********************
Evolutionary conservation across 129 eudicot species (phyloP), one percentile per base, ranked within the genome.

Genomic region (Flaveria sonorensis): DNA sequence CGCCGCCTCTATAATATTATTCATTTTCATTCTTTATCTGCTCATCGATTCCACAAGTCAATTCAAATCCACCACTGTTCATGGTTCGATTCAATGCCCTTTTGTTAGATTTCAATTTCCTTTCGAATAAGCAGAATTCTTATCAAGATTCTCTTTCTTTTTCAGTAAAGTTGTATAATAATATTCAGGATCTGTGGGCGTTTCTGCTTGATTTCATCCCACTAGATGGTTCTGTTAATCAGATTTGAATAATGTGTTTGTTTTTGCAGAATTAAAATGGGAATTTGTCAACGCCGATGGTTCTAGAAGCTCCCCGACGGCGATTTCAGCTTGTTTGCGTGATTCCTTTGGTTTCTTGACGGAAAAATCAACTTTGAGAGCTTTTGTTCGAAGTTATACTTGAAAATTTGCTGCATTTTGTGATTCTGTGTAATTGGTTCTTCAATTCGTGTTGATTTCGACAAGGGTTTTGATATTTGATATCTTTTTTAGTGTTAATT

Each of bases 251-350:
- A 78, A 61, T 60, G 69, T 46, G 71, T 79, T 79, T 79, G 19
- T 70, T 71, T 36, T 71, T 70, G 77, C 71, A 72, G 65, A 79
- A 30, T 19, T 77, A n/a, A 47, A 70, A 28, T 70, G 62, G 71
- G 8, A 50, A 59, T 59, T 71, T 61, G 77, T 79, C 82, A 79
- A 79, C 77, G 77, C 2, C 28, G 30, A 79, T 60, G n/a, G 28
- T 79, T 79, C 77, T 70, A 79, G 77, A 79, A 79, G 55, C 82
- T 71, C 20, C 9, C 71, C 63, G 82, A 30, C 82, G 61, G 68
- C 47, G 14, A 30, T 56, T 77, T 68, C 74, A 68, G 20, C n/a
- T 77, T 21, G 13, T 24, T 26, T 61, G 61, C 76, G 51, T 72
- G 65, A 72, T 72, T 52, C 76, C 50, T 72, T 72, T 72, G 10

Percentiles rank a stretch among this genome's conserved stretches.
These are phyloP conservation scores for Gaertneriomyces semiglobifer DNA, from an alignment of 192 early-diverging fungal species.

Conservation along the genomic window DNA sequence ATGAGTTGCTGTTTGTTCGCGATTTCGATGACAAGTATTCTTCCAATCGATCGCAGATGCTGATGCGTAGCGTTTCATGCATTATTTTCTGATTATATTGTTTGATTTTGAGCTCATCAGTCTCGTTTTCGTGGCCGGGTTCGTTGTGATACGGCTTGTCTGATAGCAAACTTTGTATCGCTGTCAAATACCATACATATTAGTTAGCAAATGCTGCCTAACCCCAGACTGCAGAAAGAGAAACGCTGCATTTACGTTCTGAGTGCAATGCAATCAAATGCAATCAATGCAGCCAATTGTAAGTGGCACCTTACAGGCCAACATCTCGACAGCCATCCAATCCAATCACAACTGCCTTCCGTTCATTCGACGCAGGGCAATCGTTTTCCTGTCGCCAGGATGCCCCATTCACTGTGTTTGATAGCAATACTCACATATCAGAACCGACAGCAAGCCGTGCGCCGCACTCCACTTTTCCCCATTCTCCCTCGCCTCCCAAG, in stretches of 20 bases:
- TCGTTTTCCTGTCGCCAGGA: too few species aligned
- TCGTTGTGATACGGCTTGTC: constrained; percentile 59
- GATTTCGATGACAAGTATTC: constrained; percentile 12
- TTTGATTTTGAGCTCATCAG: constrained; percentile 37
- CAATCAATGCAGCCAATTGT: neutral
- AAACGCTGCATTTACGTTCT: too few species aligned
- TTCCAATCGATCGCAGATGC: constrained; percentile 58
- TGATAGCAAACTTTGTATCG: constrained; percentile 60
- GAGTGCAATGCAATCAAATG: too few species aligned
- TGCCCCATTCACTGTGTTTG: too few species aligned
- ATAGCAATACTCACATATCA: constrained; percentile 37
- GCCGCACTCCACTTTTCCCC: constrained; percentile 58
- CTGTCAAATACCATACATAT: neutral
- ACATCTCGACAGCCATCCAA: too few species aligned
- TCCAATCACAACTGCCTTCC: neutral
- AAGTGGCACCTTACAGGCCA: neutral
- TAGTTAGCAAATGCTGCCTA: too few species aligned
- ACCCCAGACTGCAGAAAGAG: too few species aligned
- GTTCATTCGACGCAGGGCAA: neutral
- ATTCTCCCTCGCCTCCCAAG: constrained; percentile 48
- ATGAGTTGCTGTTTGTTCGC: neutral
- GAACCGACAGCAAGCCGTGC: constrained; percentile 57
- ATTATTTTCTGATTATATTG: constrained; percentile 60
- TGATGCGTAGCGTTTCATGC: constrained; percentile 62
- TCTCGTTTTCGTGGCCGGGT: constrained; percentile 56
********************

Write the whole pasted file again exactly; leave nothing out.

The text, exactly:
Evolutionary conservation across 129 eudicot species (phyloP), one percentile per base, ranked within the genome.

Genomic region (Flaveria sonorensis): DNA sequence CGCCGCCTCTATAATATTATTCATTTTCATTCTTTATCTGCTCATCGATTCCACAAGTCAATTCAAATCCACCACTGTTCATGGTTCGATTCAATGCCCTTTTGTTAGATTTCAATTTCCTTTCGAATAAGCAGAATTCTTATCAAGATTCTCTTTCTTTTTCAGTAAAGTTGTATAATAATATTCAGGATCTGTGGGCGTTTCTGCTTGATTTCATCCCACTAGATGGTTCTGTTAATCAGATTTGAATAATGTGTTTGTTTTTGCAGAATTAAAATGGGAATTTGTCAACGCCGATGGTTCTAGAAGCTCCCCGACGGCGATTTCAGCTTGTTTGCGTGATTCCTTTGGTTTCTTGACGGAAAAATCAACTTTGAGAGCTTTTGTTCGAAGTTATACTTGAAAATTTGCTGCATTTTGTGATTCTGTGTAATTGGTTCTTCAATTCGTGTTGATTTCGACAAGGGTTTTGATATTTGATATCTTTTTTAGTGTTAATT

Each of bases 251-350:
- A 78, A 61, T 60, G 69, T 46, G 71, T 79, T 79, T 79, G 19
- T 70, T 71, T 36, T 71, T 70, G 77, C 71, A 72, G 65, A 79
- A 30, T 19, T 77, A n/a, A 47, A 70, A 28, T 70, G 62, G 71
- G 8, A 50, A 59, T 59, T 71, T 61, G 77, T 79, C 82, A 79
- A 79, C 77, G 77, C 2, C 28, G 30, A 79, T 60, G n/a, G 28
- T 79, T 79, C 77, T 70, A 79, G 77, A 79, A 79, G 55, C 82
- T 71, C 20, C 9, C 71, C 63, G 82, A 30, C 82, G 61, G 68
- C 47, G 14, A 30, T 56, T 77, T 68, C 74, A 68, G 20, C n/a
- T 77, T 21, G 13, T 24, T 26, T 61, G 61, C 76, G 51, T 72
- G 65, A 72, T 72, T 52, C 76, C 50, T 72, T 72, T 72, G 10

Percentiles rank a stretch among this genome's conserved stretches.
These are phyloP conservation scores for Gaertneriomyces semiglobifer DNA, from an alignment of 192 early-diverging fungal species.

Conservation along the genomic window DNA sequence ATGAGTTGCTGTTTGTTCGCGATTTCGATGACAAGTATTCTTCCAATCGATCGCAGATGCTGATGCGTAGCGTTTCATGCATTATTTTCTGATTATATTGTTTGATTTTGAGCTCATCAGTCTCGTTTTCGTGGCCGGGTTCGTTGTGATACGGCTTGTCTGATAGCAAACTTTGTATCGCTGTCAAATACCATACATATTAGTTAGCAAATGCTGCCTAACCCCAGACTGCAGAAAGAGAAACGCTGCATTTACGTTCTGAGTGCAATGCAATCAAATGCAATCAATGCAGCCAATTGTAAGTGGCACCTTACAGGCCAACATCTCGACAGCCATCCAATCCAATCACAACTGCCTTCCGTTCATTCGACGCAGGGCAATCGTTTTCCTGTCGCCAGGATGCCCCATTCACTGTGTTTGATAGCAATACTCACATATCAGAACCGACAGCAAGCCGTGCGCCGCACTCCACTTTTCCCCATTCTCCCTCGCCTCCCAAG, in stretches of 20 bases:
- TCGTTTTCCTGTCGCCAGGA: too few species aligned
- TCGTTGTGATACGGCTTGTC: constrained; percentile 59
- GATTTCGATGACAAGTATTC: constrained; percentile 12
- TTTGATTTTGAGCTCATCAG: constrained; percentile 37
- CAATCAATGCAGCCAATTGT: neutral
- AAACGCTGCATTTACGTTCT: too few species aligned
- TTCCAATCGATCGCAGATGC: constrained; percentile 58
- TGATAGCAAACTTTGTATCG: constrained; percentile 60
- GAGTGCAATGCAATCAAATG: too few species aligned
- TGCCCCATTCACTGTGTTTG: too few species aligned
- ATAGCAATACTCACATATCA: constrained; percentile 37
- GCCGCACTCCACTTTTCCCC: constrained; percentile 58
- CTGTCAAATACCATACATAT: neutral
- ACATCTCGACAGCCATCCAA: too few species aligned
- TCCAATCACAACTGCCTTCC: neutral
- AAGTGGCACCTTACAGGCCA: neutral
- TAGTTAGCAAATGCTGCCTA: too few species aligned
- ACCCCAGACTGCAGAAAGAG: too few species aligned
- GTTCATTCGACGCAGGGCAA: neutral
- ATTCTCCCTCGCCTCCCAAG: constrained; percentile 48
- ATGAGTTGCTGTTTGTTCGC: neutral
- GAACCGACAGCAAGCCGTGC: constrained; percentile 57
- ATTATTTTCTGATTATATTG: constrained; percentile 60
- TGATGCGTAGCGTTTCATGC: constrained; percentile 62
- TCTCGTTTTCGTGGCCGGGT: constrained; percentile 56